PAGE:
Generally, procedural questions in federal court are governed by federal law. While other courts have followed this rule with regard to determining admiralty jurisdiction, it is not clear whether the Fourth Circuit follows such a rule when determining whether or not a foreign judgment should be enforced via admiralty jurisdiction. In Vitol, the Fourth Circuit approved of the district court's exercise of admiralty jurisdiction in enforcing an English judgment. In particular, the court in that case was concerned with how its admiralty jurisdiction was affected by the choice of the English forum from which the original judgment was obtained and the current form of the judgment. The question of whether or not the underlying claim itself was a maritime claim was not in dispute by the parties, and the court did not directly address the issue of whether federal or English law would govern the interpretation of the nature of the claim. Rather, the court seemed to presume that English law governed the interpretation because both parties had provided the district court with expert declarations that were in agreement that the underlying claim was maritime in nature under English law. Therefore, despite the general rule that procedural questions are determined by federal law and the procedural nature of determining admiralty jurisdiction, the Fourth Circuit appeared to look to English law in Vitol.

However, the court in Vitol regularly looked to the Second Circuit throughout its legal analysis, which is typical considering the Second Circuit's vast experience with, and exposure to, admiralty claims. Therefore, that circuit's decision in Blue Whale Corp. v. Grand China Shipping Dev. Co., Ltd., 722 F.3d 488 (2d Cir. 2013), is particularly informative in the instant case. There, the court noted that there was a split of authority in the Southern District of New York as to the choice of law for Rule B decisions. It briefly but clearly resolved that split by stating:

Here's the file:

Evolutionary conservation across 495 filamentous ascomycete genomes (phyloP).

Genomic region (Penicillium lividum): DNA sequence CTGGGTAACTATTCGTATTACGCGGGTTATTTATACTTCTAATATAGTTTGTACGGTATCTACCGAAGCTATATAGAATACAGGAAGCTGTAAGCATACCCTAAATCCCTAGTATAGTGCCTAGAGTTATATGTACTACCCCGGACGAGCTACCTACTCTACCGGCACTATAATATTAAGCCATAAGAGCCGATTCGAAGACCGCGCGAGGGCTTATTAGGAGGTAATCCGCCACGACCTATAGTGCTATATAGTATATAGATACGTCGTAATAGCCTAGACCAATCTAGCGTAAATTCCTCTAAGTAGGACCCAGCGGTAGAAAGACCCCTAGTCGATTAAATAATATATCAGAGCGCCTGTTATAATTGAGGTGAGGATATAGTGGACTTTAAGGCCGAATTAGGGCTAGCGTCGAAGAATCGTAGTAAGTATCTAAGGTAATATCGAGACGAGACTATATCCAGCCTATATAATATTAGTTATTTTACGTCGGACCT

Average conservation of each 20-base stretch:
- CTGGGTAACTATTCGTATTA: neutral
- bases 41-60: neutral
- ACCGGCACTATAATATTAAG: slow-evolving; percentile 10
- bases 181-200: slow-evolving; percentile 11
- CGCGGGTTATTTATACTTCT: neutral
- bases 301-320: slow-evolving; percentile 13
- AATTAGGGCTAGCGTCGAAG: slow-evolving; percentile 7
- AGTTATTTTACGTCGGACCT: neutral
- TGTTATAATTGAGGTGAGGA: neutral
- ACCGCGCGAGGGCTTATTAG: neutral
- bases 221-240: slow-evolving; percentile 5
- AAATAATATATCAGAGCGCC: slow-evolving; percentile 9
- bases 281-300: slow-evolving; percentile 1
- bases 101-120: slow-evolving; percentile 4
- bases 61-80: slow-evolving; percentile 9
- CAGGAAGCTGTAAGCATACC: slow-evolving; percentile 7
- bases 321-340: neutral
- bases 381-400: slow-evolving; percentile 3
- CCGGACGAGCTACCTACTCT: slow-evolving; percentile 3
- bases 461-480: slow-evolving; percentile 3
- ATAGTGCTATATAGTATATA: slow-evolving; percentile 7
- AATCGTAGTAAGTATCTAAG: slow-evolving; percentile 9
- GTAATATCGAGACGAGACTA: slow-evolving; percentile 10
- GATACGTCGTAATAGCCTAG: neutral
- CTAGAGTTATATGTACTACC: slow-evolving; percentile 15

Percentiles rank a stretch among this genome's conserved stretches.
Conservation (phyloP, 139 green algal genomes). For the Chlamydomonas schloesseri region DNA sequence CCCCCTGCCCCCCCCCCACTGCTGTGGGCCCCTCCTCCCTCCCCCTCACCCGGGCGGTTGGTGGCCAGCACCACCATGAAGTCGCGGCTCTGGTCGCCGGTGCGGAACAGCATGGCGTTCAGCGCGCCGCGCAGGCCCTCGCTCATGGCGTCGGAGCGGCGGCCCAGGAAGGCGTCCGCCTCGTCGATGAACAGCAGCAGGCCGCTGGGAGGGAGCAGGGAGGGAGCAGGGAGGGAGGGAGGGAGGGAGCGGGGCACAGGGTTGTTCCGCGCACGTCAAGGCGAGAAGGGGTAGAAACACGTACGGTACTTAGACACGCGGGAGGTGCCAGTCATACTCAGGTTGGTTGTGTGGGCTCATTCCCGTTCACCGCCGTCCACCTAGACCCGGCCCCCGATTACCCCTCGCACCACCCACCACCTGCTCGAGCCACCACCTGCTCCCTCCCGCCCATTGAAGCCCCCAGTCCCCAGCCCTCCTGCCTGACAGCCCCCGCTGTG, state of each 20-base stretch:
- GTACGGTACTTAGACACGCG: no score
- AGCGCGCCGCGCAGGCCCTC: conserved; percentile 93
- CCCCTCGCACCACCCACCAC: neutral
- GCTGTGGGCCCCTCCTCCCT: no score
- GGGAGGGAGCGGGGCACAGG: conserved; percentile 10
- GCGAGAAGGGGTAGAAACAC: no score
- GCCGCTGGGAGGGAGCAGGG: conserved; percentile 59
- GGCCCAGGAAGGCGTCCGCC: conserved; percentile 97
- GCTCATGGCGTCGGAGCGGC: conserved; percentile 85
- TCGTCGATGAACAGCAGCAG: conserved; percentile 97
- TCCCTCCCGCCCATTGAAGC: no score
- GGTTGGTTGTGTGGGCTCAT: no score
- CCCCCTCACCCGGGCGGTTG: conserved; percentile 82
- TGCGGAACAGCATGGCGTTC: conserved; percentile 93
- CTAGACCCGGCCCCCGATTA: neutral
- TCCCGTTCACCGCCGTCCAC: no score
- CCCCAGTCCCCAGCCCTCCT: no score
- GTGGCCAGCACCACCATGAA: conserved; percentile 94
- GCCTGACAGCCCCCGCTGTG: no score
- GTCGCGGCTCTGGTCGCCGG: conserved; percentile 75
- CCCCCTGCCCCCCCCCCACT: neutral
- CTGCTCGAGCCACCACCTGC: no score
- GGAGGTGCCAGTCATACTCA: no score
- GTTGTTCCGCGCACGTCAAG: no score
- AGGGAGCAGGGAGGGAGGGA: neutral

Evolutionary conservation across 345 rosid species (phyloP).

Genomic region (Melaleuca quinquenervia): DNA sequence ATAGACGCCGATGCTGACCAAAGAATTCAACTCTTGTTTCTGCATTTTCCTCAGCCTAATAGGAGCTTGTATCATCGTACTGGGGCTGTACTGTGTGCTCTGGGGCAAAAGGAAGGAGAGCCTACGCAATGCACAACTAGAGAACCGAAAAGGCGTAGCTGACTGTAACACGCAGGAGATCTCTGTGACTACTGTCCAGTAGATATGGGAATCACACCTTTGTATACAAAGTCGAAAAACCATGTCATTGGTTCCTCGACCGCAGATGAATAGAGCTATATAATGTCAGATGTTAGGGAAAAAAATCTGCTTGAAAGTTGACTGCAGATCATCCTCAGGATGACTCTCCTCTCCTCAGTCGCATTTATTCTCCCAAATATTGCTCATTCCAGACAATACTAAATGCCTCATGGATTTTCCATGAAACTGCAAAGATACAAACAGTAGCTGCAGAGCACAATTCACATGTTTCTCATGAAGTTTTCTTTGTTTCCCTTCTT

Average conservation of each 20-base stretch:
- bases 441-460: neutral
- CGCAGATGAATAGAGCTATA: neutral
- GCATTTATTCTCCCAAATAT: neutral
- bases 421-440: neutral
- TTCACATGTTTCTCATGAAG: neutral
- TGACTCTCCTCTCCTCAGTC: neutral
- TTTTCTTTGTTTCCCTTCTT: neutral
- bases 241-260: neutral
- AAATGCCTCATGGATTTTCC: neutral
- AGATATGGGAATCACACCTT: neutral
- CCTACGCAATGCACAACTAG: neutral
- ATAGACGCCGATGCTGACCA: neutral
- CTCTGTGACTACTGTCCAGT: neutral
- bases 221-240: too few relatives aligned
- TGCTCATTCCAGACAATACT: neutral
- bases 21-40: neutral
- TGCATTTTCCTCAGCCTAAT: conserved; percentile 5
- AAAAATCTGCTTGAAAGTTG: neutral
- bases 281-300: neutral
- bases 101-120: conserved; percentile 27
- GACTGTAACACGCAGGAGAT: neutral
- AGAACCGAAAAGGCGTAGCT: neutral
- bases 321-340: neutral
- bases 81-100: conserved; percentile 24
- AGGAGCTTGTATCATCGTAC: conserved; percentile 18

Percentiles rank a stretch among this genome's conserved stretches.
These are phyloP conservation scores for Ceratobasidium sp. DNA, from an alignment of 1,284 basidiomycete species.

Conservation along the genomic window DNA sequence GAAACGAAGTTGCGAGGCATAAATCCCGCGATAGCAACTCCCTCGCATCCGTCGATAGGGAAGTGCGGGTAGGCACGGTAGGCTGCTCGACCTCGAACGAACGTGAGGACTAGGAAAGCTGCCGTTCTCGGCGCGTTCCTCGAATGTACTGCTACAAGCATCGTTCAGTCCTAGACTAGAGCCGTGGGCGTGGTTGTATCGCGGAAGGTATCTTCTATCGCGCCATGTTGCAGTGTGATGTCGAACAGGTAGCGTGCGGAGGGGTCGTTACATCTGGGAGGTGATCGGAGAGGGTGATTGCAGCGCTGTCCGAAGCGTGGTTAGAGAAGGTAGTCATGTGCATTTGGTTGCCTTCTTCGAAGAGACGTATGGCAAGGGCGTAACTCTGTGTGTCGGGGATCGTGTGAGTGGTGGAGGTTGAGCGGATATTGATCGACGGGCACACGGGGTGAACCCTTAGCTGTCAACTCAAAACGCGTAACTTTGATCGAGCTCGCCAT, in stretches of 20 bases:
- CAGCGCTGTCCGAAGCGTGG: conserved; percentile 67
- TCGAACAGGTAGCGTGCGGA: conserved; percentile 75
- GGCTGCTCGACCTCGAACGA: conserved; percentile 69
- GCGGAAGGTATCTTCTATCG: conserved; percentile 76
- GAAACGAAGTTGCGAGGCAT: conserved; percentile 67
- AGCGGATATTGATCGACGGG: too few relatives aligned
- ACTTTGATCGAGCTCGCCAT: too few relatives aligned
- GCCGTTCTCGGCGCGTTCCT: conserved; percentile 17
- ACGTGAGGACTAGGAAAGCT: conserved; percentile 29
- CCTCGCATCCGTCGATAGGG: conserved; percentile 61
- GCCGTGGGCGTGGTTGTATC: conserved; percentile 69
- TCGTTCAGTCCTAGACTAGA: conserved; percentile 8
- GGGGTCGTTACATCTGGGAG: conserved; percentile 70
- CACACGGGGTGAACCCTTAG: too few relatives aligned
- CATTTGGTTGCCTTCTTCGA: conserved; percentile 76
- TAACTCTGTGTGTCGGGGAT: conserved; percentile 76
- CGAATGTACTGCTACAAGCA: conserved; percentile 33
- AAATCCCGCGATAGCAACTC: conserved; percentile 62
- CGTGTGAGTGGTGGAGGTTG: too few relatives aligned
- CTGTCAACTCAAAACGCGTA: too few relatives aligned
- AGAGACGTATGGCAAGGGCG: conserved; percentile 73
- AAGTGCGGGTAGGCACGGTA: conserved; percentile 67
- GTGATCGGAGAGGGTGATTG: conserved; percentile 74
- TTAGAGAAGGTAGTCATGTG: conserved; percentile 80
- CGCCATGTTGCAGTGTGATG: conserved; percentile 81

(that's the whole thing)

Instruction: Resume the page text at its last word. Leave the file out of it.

Despite the divide, what is clear is that federal law controls the procedural inquiry, namely, whether a plaintiffs claim sounds in admiralty. This question is inherently procedural by virtue of its relationship to the courts' subject matter jurisdiction and, thus, is controlled by federal maritime law.

Id. at 494 (citations omitted).

Additionally, Vitol must be interpreted in the context of Norfolk Southern Railway Co. v. Kirby, 543 U.S. 14 (2004). In that case, the Supreme Court considered whether federal or state law governed the interpretation of two maritime contracts. The Court held that "[w]hen a contract is a maritime one, and the dispute is not inherently local, federal law controls the contract interpretation." Id. at 22-23 (citing Kossick v. United Fruit Co., 365 U.S. 731, 742 (1961)). In interpreting a contract a court cannot "simply look to the place of the contract's formation or performance. Instead, the answer depends upon... the nature and character of the contract, ' and the true criterion is whether it has reference to maritime service or maritime transactions.'" Id. at 24 (citing North Pacific S.S. Co. v. Hall Brothers Marine Railway & Shipbuilding Co., 249 U.S. 119, 125 (1919)). The Supreme Court further stated that ...